Don’t Reverse Globalization. Refine It.
Globalization’s positives can only be achieved if we correct the problems.
- Does globalization mean corporations should be permitted to indiscriminately ship jobs to lower income countries?
- Anyone who believes in global integration and the lifting of living standards everywhere is truly challenged now.
- The citizens of many advanced nations want their politicians to stop a slide into broad-based poverty.
- Policymakers must consider all options to avoid a period of social and political instability.
Advanced countries are awakening to an unsavory truth. There has been a paradigm shift in the world economy, trending towards sluggish or shrinking global demand. It depresses their economic growth and keeps unemployment and underemployment structurally high.
There are several reasons for this development. First, most advanced countries are rapidly aging. Older people consume less. Hence, this depresses demand for goods and services.
This is true even for China, a country with the fastest-aging population in the history of mankind. By 2030, the number of Chinese aged 65 and older will amount to 300 million or three times the current size of this age cohort. Compared to the advanced countries, China will be old, before it will be rich. All of this puts a floor under global demand.
The second reason is that key countries have succeeded in union-busting. After Ronald Reagan in the United States and Margaret Thatcher in the United Kingdom, the collective bargaining power of labor unions all but collapsed in their countries. Reining in overreach is one thing, achieving an outright collapse quite another.
Reforming too far?
Other advanced countries have modeled their approach to labor issues in response to these examples. As a result, even the pay for formerly well-paying jobs has fallen in real terms. Those who earn less consume less, depressing demand further.
Third, taxation policies in most advanced countries have become far less progressive either because of lower effective income tax rates or higher consumption taxes. This has eliminated the beneficial effects of income redistribution. Previously, such policies helped that those who earned less were able to consume more than their fair share.
In today’s advanced economies, the rich have become richer and the poor poorer. The result is, you guessed it, less demand. But more progressive tax rates alone do not in and by themselves boost demand.
This leads us to the fourth reason for the global demand conundrum: globalization. For more than 30 years, world economies have opened their current and capital accounts, allowing for the free flow of goods, services and capital.
There are undoubtedly many benefits for all from operating such open world economy. However, for many advanced countries, this has also meant that many well-paying jobs were shipped overseas to allow for greater corporate profits. That is a key cause for why income inequality has deepened in advanced countries.
Losing well-paying jobs in advanced countries has depressed wages there, further exacerbating the decline in global demand, while prolonging stagnation.
All of this has been masked for a long time by such phenomena as the IT revolution, first fiscal and then monetary stimulus as well as sustained high economic growth in China.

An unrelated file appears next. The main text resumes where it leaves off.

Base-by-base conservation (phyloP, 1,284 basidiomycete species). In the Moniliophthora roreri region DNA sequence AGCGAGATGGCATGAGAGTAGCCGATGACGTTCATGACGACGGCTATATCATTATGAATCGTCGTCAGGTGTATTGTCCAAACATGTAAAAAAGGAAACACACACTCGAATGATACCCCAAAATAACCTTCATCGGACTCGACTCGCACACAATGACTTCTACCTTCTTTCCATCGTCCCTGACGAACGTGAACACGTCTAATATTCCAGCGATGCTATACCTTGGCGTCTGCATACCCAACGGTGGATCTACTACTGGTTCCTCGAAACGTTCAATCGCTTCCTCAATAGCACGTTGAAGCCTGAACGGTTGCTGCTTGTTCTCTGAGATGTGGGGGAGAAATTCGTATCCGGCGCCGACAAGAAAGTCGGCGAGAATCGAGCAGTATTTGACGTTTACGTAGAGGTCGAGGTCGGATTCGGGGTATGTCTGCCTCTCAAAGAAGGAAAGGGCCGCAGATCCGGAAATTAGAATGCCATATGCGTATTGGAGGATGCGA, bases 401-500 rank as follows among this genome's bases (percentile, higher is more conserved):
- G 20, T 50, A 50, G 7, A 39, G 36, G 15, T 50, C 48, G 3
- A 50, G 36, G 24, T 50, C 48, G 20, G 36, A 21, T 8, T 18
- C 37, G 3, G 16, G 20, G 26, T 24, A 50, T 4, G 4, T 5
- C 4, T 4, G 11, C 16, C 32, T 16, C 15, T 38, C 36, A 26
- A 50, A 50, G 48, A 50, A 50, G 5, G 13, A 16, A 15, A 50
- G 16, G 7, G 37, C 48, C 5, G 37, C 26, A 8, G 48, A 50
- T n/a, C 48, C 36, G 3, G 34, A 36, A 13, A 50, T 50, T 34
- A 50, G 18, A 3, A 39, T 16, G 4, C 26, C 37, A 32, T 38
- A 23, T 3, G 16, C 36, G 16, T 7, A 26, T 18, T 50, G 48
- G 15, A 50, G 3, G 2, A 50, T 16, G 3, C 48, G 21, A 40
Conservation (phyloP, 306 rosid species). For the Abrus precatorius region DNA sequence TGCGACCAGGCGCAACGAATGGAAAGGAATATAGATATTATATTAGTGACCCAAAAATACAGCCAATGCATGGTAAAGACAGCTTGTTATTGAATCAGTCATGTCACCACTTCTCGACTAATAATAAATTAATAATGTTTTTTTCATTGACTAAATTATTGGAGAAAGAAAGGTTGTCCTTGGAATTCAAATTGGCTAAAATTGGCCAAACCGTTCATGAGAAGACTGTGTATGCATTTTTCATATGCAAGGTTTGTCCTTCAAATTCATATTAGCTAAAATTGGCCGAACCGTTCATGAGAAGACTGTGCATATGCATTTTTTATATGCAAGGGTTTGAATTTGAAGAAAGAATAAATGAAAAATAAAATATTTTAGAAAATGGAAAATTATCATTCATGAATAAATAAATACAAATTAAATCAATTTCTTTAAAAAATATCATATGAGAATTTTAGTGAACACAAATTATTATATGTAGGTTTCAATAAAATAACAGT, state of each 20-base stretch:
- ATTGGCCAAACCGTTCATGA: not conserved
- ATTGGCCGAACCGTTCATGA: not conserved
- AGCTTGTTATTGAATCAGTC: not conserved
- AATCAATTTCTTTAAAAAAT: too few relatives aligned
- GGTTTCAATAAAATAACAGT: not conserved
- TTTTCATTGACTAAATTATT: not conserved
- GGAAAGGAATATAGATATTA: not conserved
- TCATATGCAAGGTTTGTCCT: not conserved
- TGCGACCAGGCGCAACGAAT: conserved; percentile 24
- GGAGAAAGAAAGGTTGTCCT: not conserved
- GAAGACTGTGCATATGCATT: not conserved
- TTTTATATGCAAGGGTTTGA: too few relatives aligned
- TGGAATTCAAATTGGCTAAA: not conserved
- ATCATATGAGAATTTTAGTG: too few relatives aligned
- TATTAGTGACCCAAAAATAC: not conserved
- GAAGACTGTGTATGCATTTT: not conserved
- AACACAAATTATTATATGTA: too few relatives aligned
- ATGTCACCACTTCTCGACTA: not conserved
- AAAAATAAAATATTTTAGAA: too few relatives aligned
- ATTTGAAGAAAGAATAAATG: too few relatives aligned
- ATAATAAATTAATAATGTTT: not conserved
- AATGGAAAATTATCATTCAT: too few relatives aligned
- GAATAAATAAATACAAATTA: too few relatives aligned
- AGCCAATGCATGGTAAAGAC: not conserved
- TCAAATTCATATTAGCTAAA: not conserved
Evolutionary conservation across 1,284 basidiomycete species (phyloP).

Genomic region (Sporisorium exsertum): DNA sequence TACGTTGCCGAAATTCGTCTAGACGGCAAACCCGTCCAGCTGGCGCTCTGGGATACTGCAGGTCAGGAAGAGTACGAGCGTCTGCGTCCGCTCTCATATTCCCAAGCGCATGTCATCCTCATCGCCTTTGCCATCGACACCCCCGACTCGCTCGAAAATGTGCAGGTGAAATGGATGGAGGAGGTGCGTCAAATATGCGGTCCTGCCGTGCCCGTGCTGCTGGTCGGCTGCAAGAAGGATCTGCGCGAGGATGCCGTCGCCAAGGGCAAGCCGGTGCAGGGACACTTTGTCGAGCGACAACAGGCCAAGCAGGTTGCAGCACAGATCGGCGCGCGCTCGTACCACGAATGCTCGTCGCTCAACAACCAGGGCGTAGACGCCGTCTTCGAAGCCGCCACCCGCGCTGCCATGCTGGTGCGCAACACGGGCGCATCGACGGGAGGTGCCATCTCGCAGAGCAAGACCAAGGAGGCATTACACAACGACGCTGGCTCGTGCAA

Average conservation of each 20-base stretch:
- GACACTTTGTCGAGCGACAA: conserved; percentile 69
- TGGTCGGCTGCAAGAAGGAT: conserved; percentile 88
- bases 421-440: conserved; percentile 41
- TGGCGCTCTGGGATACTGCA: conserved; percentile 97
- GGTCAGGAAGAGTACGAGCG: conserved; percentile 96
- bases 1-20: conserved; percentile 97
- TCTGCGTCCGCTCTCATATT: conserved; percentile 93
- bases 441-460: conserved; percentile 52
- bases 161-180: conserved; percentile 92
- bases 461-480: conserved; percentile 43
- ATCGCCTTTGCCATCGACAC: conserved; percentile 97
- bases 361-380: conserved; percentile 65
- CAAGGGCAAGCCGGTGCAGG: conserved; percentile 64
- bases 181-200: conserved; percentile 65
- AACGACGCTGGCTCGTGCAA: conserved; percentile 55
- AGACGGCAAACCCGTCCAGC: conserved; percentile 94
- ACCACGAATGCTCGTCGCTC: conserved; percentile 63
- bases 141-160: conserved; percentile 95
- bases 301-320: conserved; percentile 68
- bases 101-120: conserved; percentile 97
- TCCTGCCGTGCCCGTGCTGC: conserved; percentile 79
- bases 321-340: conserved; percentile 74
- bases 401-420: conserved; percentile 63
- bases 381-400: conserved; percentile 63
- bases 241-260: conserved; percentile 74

Suddenly, the props are crumbling. Innovation has created huge productivity gains, but its incremental contribution to economic growth is slowing down.
Fiscal and monetary stimulus is an effective tools in a cyclical downturn, but unsustainable in addressing structural problems. And the Chinese economic slowdown is both a cause and the effect of sluggish global demand.
And so advanced nations are faced with the fact that structurally depressed global demand has caused high youth unemployment, high long-term unemployment and – above all – growing numbers of the part-time employed and those with jobs that do not pay a living wage.
While official unemployment rates in advanced countries may be falling, these underlying imbalances are eroding the social fabric of advanced nations.
What can be done?
Social development and greater educational attainment have a permanent effect on birth rates in advanced countries and are the cause for aging populations. It is not likely – and largely undesirable – for that to change.
Wages can be boosted and taxes on the rich can be redistributed more effectively to those in need, assuming broad-based political consensus. But even then can one prevent the loss of good jobs to lower-income countries without implementing beggar thy neighbor policies and reversing globalization?
Or is it really that binary? Does globalization really mean that corporations should be permitted to indiscriminately ship jobs to lower income countries?
Would “onshoring” boost demand in economies with the greatest consumption potential (advanced countries)? And would such a boost in global demand trickle down to emerging countries, because their excess labor could meet newly recovered demand growth?
For anyone who believes in global integration and the lifting of standards of living in advanced and emerging countries alike is truly challenged now.
Truth be told, the world is still made up of nation states. While we live in a global and deeply interconnected economy, there is no global, elected government. Hence, the citizens of many advanced nations look to their politicians to stop what looks like an inevitable slide into broad-based poverty.
Those national policymakers must consider all options – lest they are willing to enter a period of social and political instability. This is the uncomfortable truth.